Well, I'm sure that the first two years—I don't know what happened afterward, but at that time it was a three-month program. The first month you were apprentice seaman and the next two you were a midshipman. The class that we were in was trained to work in communications, which at that time was something the navy needed officers for.

EE:

On completion of those three months, were you an ensign? Is that what it was?

FH:

Yes.

EE:

And because this was the first group, subsequently folks were assigned to different areas of work. Were you given a choice of what kind of work in the service?

FH:

No.

EE:

What did they ask of you to do? Where were you assigned after Smith?

FH:

To the Naval District Headquarters in Charleston [South Carolina].

EE:

What was your job there?

FH:

I worked in communications at the Naval District Headquarters.

EE:

This would not have been computers in 1942.

FH:

No, this was coding and decoding messages.

EE:

This was coding and decoding internally to the service?

FH:

Well, messages that were received by radio or by teletype or so forth.

EE:

This is different from being a teletype operator?

FH:

No, it didn't have anything to do with being a teletype operator.

EE:

Were you working with other women, with men? Who were your cohorts?

FH:

Well, with both.

EE:

With both. If you were in the first class, this was a new experience for all of your fellow personnel dealing with women. How did they treat you?

FH:

Very nicely. [chuckling]

EE:

You didn't have any of this “What's a woman doing here?”

FH:

Oh no.

EE:

Some people have said that in certain situations they felt resentment, because they felt that they could sense that having women there in the office meant that maybe they could be replaced by a woman and sent to fight.

FH:

Well, I'm sure that might have been true, but certainly I was not aware of it at the time.

EE:

Was your immediate CO [commanding officer] a man or a woman?

FH:

Well, I worked on a watch that—We were assigned to watches, and the person in charge of the watch was a man. He was somebody who had been down there, of course, before we came.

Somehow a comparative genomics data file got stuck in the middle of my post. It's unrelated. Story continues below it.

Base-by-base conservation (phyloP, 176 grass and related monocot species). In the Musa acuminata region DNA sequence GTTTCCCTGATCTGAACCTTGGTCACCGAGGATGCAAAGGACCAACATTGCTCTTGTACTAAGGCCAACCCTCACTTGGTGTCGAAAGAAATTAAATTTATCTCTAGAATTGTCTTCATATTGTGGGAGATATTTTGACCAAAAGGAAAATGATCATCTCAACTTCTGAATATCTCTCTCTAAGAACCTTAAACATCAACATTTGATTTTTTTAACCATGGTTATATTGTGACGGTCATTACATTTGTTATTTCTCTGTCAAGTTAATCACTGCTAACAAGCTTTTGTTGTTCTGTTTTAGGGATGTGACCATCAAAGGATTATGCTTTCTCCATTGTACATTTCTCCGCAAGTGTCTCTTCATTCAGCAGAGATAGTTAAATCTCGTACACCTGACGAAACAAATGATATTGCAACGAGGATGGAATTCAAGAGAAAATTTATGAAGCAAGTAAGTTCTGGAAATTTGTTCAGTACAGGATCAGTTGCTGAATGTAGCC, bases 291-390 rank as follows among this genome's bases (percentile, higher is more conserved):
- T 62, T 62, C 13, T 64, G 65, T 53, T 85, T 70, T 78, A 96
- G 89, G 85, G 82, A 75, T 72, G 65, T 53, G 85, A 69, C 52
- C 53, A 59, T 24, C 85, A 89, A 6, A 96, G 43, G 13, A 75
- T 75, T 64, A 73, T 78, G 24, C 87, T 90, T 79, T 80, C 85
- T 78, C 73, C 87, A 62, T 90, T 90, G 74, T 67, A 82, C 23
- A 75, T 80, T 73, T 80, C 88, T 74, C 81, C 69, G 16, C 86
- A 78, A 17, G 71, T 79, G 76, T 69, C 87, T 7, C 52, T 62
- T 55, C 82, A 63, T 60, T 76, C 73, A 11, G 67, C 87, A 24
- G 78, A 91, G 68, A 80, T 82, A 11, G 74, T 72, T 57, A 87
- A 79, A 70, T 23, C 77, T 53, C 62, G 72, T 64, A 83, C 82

EE:

Did they have separate quarters on the base for you all as women?

FH:

No, the Naval District Headquarters at that time was at the Fort Sumter Hotel, which is down on the Battery. Now I think it's been made into an apartment house, but at that time it was the nicest hotel in town, which the navy had taken over for their headquarters. There weren't any quarters for women, and so we lived wherever we could. We rented houses and that kind of thing.

EE:

Right. So everybody was responsible for their own housing.

FH:

Oh yeah, right.

EE:

They didn't try to group you together?

FH:

Yeah, well, about a year later they did build some barracks down near where the yacht club is, if you're familiar with Charleston. They built the barracks because they were going to send enlisted WAVES there, and they had room in there for officers and so they wanted to fill it up. So they filled it up by your rank, and fortunately by that time I didn't have to move in. More junior officers moved in. But as more people came, then they moved out. But I lived—Well, I forgot about one thing. They did take over one of the houses on the East Battery. I forget the name of it—the Sandusky Mansion, I think, was the name of it. It was a house that was involved in the settlement of a will or something and was empty, so they moved the furniture from the hotel in as a place for us to live. And we lived there about six months, I guess, and later we rented houses in the summertime from people who went to the mountains of North Carolina and that kind of thing. [chuckling]

EE:

How long were you actually stationed down in Charleston?

FH:

I left in May of '45.

EE:

So you were there for the long haul.

FH:

Oh yes.

EE:

You went in as an ensign to that position, what rank were you when you left there?

FH:

Well, I stayed in the navy after the war for a while, and I was a lieutenant commander by the time I got out.

EE:

You stayed there for three years. My sense is probably your job description evolved during that three years. How did that grow and change?

FH:

Well, no, I continued doing the same thing, and then I was transferred to Hawaii. When I was transferred to Hawaii, I was transferred to the—I think it was the 14th Naval District Headquarters—to the radio station. The navy radio station was out from Pearl Harbor, about two miles from a town called Wahiawa.